Today, data can be transferred around the world instantaneously, making the global marketplace seem almost borderless. As any multinational company knows, however, compliance with each country’s data transfer and privacy laws can be onerous. As the U.S. contemplates data protection legislation, the FTC last week announced a joint initiative with agency officials from the European Union’s Article 29 Working Party and Asia-Pacific Economic Cooperation (APEC), designed to help companies comply with cross-border data transfer and privacy laws in both regions. The coalition created the “Referential,” a new tool that maps the APEC Cross-Border Privacy Rules (“CBPRs”) to the EU’s Binding Corporate Rules (“BCRs”). It is designed to be a practical reference guide for companies that seek “double certification” under both EU and APEC systems. This new tool is an important step towards mutual-recognition, interoperability and the seamless cross-border transfer of personal information between the U.S., EU and Asia-Pacific region.
Under EU law, to transfer personal data from EU member states outside of the EU, a company must create BCRs and have them approved by national EU Data Protection Authorities (“DPA”). BCRs are internal rules that define a company’s global policy regarding international transfers of personal data within the same corporate group to entities located in countries that do not provide an adequate level of protection. Similarly, APEC – through the Data Privacy Subgroup, consisting of 21 member countries called “Member Economies” – requires companies to create CBPRs that are certified by APEC CBPR Accountability Agents. Both frameworks require organizations to file applications for certification.
While there is much overlap between the two systems, there are also key differences, clearly explained in the Referential. The Referential is a checklist that breaks down each framework by element, highlighting commonalities and identifying additional or different requirements of each system. It is important to note that the tool is currently designed to compare and contrast, not to create a mutual-recognition system. “There is no judgment between the two systems, no legal assessment of a certain level of protection, no adequacy-finding mechanism,” Isabelle Falque-Pierrotin, chairwoman of the French Data Protection Authority (CNIL) and president of the Article 29 Working Party, said of the tool. “It is just about being pragmatic for companies by developing a common checklist of our specific requirements.”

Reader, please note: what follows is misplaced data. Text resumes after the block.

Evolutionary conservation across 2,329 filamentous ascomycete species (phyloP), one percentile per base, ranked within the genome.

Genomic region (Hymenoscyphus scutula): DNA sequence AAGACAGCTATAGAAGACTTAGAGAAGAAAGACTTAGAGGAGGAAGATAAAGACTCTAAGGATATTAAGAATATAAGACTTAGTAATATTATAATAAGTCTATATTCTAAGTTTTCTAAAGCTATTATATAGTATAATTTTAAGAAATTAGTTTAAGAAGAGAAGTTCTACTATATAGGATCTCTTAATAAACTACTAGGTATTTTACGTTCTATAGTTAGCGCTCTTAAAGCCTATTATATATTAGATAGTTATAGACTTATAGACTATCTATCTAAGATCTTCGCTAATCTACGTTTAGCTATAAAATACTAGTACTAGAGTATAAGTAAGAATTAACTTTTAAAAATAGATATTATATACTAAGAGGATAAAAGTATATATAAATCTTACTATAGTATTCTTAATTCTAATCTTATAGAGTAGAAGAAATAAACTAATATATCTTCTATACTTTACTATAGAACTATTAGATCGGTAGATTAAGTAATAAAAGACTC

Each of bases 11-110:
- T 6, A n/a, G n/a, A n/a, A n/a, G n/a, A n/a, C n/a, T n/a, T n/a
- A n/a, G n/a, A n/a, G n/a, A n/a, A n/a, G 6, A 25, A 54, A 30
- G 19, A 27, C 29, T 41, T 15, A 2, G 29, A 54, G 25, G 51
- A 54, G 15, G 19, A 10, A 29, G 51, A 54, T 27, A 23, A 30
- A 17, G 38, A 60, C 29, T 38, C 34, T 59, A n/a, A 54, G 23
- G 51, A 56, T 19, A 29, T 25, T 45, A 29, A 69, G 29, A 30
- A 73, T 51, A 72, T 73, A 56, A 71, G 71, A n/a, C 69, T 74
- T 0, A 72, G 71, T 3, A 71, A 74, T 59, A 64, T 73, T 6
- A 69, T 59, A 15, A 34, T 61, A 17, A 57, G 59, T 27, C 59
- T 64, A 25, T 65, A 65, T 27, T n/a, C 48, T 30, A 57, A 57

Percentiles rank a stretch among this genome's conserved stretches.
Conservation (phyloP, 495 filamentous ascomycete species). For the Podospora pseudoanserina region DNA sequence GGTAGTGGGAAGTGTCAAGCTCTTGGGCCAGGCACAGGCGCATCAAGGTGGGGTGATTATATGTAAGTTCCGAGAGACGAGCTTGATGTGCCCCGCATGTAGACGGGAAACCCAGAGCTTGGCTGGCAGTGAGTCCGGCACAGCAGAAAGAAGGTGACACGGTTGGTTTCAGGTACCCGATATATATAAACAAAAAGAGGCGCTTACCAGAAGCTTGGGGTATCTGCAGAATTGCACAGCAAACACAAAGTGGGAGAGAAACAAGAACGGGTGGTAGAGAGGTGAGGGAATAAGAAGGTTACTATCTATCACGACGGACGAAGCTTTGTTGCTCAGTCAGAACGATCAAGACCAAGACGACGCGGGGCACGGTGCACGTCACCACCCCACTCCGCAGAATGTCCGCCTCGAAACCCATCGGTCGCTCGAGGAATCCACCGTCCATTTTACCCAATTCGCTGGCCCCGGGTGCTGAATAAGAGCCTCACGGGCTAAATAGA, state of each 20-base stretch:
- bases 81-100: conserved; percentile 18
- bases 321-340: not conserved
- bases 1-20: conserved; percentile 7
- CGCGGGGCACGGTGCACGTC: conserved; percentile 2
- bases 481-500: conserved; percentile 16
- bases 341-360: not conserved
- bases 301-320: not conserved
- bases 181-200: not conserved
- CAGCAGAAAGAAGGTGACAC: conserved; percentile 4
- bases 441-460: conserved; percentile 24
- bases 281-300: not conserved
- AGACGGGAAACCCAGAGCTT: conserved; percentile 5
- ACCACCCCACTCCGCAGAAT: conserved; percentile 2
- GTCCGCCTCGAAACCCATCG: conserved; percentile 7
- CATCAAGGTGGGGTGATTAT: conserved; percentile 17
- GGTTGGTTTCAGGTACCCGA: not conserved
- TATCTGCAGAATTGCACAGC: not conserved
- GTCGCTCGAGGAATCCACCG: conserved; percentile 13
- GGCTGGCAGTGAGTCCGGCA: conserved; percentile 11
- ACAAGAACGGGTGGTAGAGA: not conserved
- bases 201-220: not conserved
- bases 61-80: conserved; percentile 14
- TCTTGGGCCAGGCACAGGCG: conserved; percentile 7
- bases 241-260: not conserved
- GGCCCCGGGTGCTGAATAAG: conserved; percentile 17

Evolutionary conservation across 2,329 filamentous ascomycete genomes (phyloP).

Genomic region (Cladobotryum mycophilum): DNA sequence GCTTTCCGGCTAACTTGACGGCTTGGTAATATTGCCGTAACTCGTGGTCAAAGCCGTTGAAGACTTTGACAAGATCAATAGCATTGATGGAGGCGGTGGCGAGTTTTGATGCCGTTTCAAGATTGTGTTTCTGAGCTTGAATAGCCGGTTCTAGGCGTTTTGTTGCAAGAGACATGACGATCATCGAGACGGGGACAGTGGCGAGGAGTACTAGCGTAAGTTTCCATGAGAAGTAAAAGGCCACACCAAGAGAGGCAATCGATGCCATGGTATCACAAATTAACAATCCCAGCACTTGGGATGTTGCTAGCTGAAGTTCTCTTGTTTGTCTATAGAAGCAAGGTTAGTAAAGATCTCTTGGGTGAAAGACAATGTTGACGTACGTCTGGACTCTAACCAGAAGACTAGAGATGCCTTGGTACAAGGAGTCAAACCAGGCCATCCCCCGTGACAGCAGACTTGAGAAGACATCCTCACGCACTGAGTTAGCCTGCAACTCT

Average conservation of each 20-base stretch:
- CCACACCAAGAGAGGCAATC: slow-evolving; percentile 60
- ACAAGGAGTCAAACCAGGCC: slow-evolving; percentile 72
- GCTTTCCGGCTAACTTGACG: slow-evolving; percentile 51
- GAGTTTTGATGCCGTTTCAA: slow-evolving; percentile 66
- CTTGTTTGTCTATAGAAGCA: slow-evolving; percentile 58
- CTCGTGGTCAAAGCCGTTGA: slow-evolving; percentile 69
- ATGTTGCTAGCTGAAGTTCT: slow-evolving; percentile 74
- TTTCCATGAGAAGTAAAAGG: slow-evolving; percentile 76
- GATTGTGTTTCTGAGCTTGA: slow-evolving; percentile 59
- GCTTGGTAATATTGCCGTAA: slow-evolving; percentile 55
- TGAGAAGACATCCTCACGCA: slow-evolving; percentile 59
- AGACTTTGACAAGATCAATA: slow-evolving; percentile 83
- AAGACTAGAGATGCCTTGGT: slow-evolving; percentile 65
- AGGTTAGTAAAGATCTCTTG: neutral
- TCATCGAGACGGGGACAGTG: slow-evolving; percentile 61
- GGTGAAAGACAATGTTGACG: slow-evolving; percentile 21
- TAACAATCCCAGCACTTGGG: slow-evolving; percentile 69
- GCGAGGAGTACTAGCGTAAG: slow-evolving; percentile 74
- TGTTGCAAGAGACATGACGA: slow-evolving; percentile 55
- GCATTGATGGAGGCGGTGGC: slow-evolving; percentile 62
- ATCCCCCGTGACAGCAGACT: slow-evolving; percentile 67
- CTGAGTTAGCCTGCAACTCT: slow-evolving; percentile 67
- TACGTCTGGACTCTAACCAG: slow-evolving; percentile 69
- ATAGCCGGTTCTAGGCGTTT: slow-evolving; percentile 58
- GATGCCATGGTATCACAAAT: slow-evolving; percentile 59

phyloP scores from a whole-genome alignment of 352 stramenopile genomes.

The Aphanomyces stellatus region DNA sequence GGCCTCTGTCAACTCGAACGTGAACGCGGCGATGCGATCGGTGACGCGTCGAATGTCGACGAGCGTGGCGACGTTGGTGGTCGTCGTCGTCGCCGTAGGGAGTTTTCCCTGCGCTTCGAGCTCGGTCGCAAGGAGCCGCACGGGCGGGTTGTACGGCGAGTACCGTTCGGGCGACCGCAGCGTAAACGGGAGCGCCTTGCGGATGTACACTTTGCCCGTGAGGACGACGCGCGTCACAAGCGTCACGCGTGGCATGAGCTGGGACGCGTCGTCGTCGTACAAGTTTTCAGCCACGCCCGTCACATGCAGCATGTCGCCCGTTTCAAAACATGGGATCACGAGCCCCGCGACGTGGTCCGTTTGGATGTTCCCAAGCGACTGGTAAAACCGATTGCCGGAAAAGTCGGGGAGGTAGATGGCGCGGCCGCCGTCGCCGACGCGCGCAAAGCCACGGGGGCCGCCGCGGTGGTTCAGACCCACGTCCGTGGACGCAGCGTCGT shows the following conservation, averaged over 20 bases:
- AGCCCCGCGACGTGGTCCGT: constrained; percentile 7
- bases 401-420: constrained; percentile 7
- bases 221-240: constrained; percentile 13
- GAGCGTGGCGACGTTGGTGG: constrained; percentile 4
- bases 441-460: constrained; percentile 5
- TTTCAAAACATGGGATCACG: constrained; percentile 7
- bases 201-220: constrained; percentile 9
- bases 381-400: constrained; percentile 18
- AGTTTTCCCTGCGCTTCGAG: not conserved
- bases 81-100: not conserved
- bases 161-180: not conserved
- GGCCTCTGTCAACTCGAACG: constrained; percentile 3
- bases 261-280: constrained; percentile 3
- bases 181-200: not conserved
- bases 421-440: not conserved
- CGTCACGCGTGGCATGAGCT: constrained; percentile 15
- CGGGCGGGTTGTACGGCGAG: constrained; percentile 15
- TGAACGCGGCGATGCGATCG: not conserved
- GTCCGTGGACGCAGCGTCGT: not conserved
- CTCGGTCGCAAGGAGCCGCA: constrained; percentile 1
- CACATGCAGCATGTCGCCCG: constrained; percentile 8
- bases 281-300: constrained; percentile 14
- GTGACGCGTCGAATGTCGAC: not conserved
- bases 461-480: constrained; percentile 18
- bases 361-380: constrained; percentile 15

An important principle of the APEC Privacy Framework, however, is to “give effect to cross-border privacy rules, encouraging Member Economies to work with appropriate stakeholders to develop frameworks or mechanisms for the ‘mutual-recognition’ or acceptance of such cross-border privacy rules between and among the economies.” Thus, mutual-recognition is a foreseeable and desirable goal of the two systems.
Under the EU BCR and APEC CBPR systems, policymakers have indicated that companies must be accountable, to ensure that personal data protection policies are compliant with each of the systems. Organizations using the Referential should follow these best practices:
- To avoid conflict with any applicable laws, make the scope of your personal data protection and privacy rules very clear.
- In your applications for certification, clearly distinguish in which cases your organization will apply EU data protection laws and/or APEC CBPR program requirements.
- Tailor your data protection and privacy rules to reflect the structure, policies and procedures of the Group to which you apply.
- Remember: DPAs in the EU and CBPR Accountability Agents in APEC will not accept a pure copy and paste of the Referential template.
In addition to the Referential, the FTC last week signed a Memorandum of Understanding with the UK’s privacy enforcement agency, the Information Commissioner’s Office (ICO). Under the MOU, both countries agreed to share information, provide investigative assistance, and coordinate enforcement against cross-border privacy violations.
These developments signify the growing interoperability among the U.S., EU, and Asia-Pacific region, and represent an important step towards a global governance framework for the secure and efficient transfer of personal information.